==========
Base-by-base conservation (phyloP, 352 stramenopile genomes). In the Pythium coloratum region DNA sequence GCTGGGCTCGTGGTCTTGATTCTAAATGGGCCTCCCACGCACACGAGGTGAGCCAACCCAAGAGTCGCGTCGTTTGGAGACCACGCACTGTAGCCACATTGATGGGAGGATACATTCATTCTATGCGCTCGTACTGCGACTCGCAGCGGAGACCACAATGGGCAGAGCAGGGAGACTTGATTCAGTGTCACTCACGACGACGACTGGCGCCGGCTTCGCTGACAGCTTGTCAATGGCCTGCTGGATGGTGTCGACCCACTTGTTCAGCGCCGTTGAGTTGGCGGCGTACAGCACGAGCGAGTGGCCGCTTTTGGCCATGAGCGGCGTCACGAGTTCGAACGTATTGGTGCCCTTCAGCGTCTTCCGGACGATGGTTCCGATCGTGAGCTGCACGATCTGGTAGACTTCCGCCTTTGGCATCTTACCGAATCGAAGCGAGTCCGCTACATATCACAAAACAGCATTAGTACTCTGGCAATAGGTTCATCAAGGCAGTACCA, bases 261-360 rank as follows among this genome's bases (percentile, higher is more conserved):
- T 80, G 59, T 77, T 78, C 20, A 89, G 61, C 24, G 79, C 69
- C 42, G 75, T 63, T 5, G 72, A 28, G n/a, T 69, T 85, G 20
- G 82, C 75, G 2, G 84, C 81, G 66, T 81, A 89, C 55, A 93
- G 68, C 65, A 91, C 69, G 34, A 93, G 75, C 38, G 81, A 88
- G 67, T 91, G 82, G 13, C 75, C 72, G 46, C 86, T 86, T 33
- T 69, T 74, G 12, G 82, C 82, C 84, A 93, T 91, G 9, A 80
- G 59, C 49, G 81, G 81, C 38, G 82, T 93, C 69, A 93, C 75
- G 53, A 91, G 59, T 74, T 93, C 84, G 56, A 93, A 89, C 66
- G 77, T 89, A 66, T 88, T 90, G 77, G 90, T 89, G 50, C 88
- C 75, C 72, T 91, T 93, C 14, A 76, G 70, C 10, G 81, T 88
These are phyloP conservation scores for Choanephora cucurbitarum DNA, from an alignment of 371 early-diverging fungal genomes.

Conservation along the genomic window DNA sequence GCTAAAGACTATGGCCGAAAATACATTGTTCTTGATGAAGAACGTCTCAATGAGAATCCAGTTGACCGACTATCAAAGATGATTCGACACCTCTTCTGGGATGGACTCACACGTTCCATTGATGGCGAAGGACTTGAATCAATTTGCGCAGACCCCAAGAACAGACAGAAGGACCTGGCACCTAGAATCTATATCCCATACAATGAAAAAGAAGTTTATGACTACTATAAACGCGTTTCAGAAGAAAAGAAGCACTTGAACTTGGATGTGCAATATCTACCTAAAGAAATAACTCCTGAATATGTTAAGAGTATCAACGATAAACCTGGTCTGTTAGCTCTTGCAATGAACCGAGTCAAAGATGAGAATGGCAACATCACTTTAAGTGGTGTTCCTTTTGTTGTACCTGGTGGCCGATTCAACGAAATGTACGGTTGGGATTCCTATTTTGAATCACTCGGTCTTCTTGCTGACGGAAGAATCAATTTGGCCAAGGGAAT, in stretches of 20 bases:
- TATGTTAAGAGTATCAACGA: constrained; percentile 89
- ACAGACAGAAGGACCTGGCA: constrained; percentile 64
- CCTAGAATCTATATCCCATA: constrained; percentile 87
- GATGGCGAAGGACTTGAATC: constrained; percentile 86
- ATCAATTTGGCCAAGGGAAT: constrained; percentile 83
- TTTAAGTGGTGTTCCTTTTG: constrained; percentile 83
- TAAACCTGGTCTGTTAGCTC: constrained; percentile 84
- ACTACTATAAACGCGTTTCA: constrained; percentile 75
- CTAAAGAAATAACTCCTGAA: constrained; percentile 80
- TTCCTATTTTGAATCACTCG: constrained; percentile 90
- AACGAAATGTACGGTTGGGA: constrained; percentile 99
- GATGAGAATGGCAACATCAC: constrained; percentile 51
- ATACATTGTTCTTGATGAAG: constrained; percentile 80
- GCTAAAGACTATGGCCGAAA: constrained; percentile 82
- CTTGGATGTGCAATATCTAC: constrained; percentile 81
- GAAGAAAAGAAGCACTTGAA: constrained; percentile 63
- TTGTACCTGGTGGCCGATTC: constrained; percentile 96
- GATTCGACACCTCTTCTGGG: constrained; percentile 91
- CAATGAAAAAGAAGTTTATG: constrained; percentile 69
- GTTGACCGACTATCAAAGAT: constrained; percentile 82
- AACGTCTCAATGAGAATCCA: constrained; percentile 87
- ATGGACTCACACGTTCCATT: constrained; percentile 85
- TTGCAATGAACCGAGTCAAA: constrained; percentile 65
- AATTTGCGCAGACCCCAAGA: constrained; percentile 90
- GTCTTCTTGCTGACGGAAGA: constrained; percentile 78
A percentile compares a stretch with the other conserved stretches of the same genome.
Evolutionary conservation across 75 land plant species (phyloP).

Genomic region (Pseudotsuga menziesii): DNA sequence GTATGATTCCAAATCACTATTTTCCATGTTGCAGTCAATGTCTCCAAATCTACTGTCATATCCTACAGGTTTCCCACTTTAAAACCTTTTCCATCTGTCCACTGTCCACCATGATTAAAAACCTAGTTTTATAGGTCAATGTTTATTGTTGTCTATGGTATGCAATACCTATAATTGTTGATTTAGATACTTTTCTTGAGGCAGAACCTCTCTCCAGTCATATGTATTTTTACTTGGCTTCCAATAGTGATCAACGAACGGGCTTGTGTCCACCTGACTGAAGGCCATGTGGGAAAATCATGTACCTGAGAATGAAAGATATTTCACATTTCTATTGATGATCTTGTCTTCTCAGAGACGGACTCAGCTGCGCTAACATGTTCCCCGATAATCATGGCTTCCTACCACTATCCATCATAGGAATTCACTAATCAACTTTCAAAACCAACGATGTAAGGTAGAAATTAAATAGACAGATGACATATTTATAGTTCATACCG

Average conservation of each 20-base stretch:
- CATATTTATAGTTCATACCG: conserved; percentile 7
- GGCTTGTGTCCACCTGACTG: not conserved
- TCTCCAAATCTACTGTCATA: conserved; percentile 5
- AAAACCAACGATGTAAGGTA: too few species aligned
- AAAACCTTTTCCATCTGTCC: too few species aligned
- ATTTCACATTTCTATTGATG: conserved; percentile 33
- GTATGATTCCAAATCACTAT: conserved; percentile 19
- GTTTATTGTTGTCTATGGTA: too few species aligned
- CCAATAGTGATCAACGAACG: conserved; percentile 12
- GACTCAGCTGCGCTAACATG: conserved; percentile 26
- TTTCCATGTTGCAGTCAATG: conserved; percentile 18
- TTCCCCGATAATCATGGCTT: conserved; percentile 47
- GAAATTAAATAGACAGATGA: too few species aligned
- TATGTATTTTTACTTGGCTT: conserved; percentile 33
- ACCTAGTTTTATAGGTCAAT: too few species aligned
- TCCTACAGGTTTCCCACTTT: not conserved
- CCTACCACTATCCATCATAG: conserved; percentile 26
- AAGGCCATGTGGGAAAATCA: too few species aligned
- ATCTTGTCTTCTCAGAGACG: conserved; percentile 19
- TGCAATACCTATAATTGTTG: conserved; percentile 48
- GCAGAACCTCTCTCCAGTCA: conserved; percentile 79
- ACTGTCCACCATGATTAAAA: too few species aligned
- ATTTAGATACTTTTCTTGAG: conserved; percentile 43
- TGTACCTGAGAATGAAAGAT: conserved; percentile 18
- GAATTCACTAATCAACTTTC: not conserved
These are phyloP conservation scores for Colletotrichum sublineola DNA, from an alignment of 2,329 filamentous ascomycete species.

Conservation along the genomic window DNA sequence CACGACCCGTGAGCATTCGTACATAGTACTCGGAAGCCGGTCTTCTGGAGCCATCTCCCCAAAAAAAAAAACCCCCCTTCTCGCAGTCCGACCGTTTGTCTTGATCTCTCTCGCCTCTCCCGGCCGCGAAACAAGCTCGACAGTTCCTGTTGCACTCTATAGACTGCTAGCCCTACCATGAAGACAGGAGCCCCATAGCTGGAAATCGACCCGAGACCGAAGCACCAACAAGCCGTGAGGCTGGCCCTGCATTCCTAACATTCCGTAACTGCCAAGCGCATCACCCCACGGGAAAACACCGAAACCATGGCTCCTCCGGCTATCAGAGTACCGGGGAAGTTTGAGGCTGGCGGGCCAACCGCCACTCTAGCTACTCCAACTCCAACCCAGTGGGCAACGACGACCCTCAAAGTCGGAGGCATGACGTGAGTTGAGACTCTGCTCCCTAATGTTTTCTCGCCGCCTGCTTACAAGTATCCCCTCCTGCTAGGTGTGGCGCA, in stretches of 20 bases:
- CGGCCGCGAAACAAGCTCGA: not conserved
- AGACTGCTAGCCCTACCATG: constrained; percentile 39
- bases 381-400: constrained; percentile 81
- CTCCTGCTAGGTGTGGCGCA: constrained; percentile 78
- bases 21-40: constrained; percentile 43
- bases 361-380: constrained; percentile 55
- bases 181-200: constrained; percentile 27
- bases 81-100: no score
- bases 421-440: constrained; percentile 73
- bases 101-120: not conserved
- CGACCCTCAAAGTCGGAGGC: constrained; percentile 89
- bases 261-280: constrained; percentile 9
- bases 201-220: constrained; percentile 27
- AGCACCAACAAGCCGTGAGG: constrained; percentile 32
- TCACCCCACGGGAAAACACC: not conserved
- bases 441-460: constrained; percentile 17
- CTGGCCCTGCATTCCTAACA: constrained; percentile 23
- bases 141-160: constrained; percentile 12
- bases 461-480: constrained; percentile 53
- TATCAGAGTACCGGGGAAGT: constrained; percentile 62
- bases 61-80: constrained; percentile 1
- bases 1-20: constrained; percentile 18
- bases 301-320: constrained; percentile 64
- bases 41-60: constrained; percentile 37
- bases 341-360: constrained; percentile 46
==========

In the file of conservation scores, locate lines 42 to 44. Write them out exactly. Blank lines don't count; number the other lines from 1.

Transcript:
Average conservation of each 20-base stretch:
- CATATTTATAGTTCATACCG: conserved; percentile 7
- GGCTTGTGTCCACCTGACTG: not conserved